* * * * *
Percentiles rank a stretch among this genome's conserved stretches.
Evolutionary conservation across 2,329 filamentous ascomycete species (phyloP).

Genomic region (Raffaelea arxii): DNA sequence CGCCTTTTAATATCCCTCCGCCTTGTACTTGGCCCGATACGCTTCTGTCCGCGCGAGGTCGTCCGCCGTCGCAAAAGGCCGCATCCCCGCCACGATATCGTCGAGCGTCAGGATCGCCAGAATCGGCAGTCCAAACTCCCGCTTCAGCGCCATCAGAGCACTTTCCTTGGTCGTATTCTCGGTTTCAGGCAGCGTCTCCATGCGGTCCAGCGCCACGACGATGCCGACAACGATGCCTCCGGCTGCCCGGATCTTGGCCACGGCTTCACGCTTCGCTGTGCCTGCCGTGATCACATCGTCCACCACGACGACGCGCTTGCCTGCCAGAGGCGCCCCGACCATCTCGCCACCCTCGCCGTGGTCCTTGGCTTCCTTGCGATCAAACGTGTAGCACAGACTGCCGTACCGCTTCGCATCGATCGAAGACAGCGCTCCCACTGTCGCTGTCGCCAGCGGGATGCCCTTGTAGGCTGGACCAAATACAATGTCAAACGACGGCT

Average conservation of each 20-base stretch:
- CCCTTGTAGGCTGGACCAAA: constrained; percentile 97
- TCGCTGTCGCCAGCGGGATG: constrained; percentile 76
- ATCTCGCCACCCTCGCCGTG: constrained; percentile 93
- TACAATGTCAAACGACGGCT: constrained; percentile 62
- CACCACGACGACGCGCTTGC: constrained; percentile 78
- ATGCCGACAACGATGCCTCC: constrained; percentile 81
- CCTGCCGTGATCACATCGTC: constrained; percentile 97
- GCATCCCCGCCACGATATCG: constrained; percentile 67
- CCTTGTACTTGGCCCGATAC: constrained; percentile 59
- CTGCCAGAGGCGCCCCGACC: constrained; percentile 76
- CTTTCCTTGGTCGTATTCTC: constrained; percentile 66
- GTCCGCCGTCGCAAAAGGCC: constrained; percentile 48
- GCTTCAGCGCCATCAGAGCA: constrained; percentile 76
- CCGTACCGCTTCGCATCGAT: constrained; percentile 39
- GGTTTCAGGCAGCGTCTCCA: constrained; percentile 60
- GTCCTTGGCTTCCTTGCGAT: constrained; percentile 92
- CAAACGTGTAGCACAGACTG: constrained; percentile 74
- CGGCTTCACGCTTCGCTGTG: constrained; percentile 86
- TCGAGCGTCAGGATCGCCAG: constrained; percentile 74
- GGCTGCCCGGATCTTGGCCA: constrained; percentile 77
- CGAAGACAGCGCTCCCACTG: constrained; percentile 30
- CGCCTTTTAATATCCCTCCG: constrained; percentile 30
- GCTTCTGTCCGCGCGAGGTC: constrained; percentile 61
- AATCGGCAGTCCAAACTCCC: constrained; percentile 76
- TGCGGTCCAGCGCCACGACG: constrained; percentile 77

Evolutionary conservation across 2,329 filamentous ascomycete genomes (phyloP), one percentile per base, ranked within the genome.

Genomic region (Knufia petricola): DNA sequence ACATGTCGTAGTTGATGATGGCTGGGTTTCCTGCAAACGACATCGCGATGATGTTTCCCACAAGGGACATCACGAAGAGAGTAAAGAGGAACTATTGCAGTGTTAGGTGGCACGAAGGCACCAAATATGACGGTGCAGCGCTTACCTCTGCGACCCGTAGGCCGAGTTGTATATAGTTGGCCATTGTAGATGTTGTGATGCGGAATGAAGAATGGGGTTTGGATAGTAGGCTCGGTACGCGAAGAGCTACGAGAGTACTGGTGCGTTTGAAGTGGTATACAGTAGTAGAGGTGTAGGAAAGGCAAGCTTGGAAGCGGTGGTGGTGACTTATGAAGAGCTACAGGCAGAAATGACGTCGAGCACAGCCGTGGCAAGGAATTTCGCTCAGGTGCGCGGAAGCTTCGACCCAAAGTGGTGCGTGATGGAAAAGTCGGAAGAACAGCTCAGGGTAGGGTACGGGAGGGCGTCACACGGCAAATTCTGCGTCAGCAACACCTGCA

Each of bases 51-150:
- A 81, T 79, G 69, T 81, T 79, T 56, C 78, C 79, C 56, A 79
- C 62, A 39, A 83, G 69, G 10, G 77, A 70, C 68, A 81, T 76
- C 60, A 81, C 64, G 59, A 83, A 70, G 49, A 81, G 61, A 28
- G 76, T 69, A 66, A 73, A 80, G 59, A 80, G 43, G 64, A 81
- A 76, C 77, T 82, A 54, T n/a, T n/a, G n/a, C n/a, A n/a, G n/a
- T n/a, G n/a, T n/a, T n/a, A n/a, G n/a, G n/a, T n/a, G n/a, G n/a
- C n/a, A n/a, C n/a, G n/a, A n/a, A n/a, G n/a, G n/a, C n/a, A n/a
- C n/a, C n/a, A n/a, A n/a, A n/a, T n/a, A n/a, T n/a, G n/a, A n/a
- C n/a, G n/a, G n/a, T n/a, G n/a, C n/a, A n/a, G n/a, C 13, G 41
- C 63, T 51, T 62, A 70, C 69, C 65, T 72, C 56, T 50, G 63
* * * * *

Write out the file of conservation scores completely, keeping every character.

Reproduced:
Percentiles rank a stretch among this genome's conserved stretches.
Evolutionary conservation across 2,329 filamentous ascomycete species (phyloP).

Genomic region (Raffaelea arxii): DNA sequence CGCCTTTTAATATCCCTCCGCCTTGTACTTGGCCCGATACGCTTCTGTCCGCGCGAGGTCGTCCGCCGTCGCAAAAGGCCGCATCCCCGCCACGATATCGTCGAGCGTCAGGATCGCCAGAATCGGCAGTCCAAACTCCCGCTTCAGCGCCATCAGAGCACTTTCCTTGGTCGTATTCTCGGTTTCAGGCAGCGTCTCCATGCGGTCCAGCGCCACGACGATGCCGACAACGATGCCTCCGGCTGCCCGGATCTTGGCCACGGCTTCACGCTTCGCTGTGCCTGCCGTGATCACATCGTCCACCACGACGACGCGCTTGCCTGCCAGAGGCGCCCCGACCATCTCGCCACCCTCGCCGTGGTCCTTGGCTTCCTTGCGATCAAACGTGTAGCACAGACTGCCGTACCGCTTCGCATCGATCGAAGACAGCGCTCCCACTGTCGCTGTCGCCAGCGGGATGCCCTTGTAGGCTGGACCAAATACAATGTCAAACGACGGCT

Average conservation of each 20-base stretch:
- CCCTTGTAGGCTGGACCAAA: constrained; percentile 97
- TCGCTGTCGCCAGCGGGATG: constrained; percentile 76
- ATCTCGCCACCCTCGCCGTG: constrained; percentile 93
- TACAATGTCAAACGACGGCT: constrained; percentile 62
- CACCACGACGACGCGCTTGC: constrained; percentile 78
- ATGCCGACAACGATGCCTCC: constrained; percentile 81
- CCTGCCGTGATCACATCGTC: constrained; percentile 97
- GCATCCCCGCCACGATATCG: constrained; percentile 67
- CCTTGTACTTGGCCCGATAC: constrained; percentile 59
- CTGCCAGAGGCGCCCCGACC: constrained; percentile 76
- CTTTCCTTGGTCGTATTCTC: constrained; percentile 66
- GTCCGCCGTCGCAAAAGGCC: constrained; percentile 48
- GCTTCAGCGCCATCAGAGCA: constrained; percentile 76
- CCGTACCGCTTCGCATCGAT: constrained; percentile 39
- GGTTTCAGGCAGCGTCTCCA: constrained; percentile 60
- GTCCTTGGCTTCCTTGCGAT: constrained; percentile 92
- CAAACGTGTAGCACAGACTG: constrained; percentile 74
- CGGCTTCACGCTTCGCTGTG: constrained; percentile 86
- TCGAGCGTCAGGATCGCCAG: constrained; percentile 74
- GGCTGCCCGGATCTTGGCCA: constrained; percentile 77
- CGAAGACAGCGCTCCCACTG: constrained; percentile 30
- CGCCTTTTAATATCCCTCCG: constrained; percentile 30
- GCTTCTGTCCGCGCGAGGTC: constrained; percentile 61
- AATCGGCAGTCCAAACTCCC: constrained; percentile 76
- TGCGGTCCAGCGCCACGACG: constrained; percentile 77

Evolutionary conservation across 2,329 filamentous ascomycete genomes (phyloP), one percentile per base, ranked within the genome.

Genomic region (Knufia petricola): DNA sequence ACATGTCGTAGTTGATGATGGCTGGGTTTCCTGCAAACGACATCGCGATGATGTTTCCCACAAGGGACATCACGAAGAGAGTAAAGAGGAACTATTGCAGTGTTAGGTGGCACGAAGGCACCAAATATGACGGTGCAGCGCTTACCTCTGCGACCCGTAGGCCGAGTTGTATATAGTTGGCCATTGTAGATGTTGTGATGCGGAATGAAGAATGGGGTTTGGATAGTAGGCTCGGTACGCGAAGAGCTACGAGAGTACTGGTGCGTTTGAAGTGGTATACAGTAGTAGAGGTGTAGGAAAGGCAAGCTTGGAAGCGGTGGTGGTGACTTATGAAGAGCTACAGGCAGAAATGACGTCGAGCACAGCCGTGGCAAGGAATTTCGCTCAGGTGCGCGGAAGCTTCGACCCAAAGTGGTGCGTGATGGAAAAGTCGGAAGAACAGCTCAGGGTAGGGTACGGGAGGGCGTCACACGGCAAATTCTGCGTCAGCAACACCTGCA

Each of bases 51-150:
- A 81, T 79, G 69, T 81, T 79, T 56, C 78, C 79, C 56, A 79
- C 62, A 39, A 83, G 69, G 10, G 77, A 70, C 68, A 81, T 76
- C 60, A 81, C 64, G 59, A 83, A 70, G 49, A 81, G 61, A 28
- G 76, T 69, A 66, A 73, A 80, G 59, A 80, G 43, G 64, A 81
- A 76, C 77, T 82, A 54, T n/a, T n/a, G n/a, C n/a, A n/a, G n/a
- T n/a, G n/a, T n/a, T n/a, A n/a, G n/a, G n/a, T n/a, G n/a, G n/a
- C n/a, A n/a, C n/a, G n/a, A n/a, A n/a, G n/a, G n/a, C n/a, A n/a
- C n/a, C n/a, A n/a, A n/a, A n/a, T n/a, A n/a, T n/a, G n/a, A n/a
- C n/a, G n/a, G n/a, T n/a, G n/a, C n/a, A n/a, G n/a, C 13, G 41
- C 63, T 51, T 62, A 70, C 69, C 65, T 72, C 56, T 50, G 63